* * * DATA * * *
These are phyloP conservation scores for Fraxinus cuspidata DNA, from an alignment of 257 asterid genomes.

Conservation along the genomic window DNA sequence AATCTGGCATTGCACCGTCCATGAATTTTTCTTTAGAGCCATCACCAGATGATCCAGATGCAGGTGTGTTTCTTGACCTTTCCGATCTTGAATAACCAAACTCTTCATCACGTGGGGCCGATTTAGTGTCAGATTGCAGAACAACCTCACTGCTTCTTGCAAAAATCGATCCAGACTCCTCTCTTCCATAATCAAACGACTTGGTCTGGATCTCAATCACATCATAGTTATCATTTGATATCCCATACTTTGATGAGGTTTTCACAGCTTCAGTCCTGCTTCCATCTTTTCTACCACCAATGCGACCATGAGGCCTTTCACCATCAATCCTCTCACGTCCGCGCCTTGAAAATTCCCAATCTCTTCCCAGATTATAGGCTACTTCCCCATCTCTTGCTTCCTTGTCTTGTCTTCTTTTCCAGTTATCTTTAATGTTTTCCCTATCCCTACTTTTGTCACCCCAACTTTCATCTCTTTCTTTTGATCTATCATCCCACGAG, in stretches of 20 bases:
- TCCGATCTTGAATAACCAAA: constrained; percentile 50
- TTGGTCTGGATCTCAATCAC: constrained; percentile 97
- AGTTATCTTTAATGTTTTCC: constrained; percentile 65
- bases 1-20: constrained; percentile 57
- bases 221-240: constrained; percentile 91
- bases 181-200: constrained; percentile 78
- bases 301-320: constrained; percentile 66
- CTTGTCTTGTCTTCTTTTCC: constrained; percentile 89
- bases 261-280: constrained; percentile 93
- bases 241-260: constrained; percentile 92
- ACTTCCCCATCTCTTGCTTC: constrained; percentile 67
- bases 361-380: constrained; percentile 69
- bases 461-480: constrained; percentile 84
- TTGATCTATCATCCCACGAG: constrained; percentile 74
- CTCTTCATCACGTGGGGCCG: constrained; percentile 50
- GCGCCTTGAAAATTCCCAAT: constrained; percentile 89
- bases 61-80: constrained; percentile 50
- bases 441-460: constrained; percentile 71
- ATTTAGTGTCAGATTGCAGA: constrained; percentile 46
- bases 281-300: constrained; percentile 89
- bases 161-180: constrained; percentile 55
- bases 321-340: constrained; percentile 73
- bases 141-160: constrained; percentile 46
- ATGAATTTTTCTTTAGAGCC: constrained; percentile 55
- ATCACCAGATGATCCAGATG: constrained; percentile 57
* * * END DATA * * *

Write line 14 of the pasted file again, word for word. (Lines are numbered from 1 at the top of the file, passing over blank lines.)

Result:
- bases 361-380: constrained; percentile 69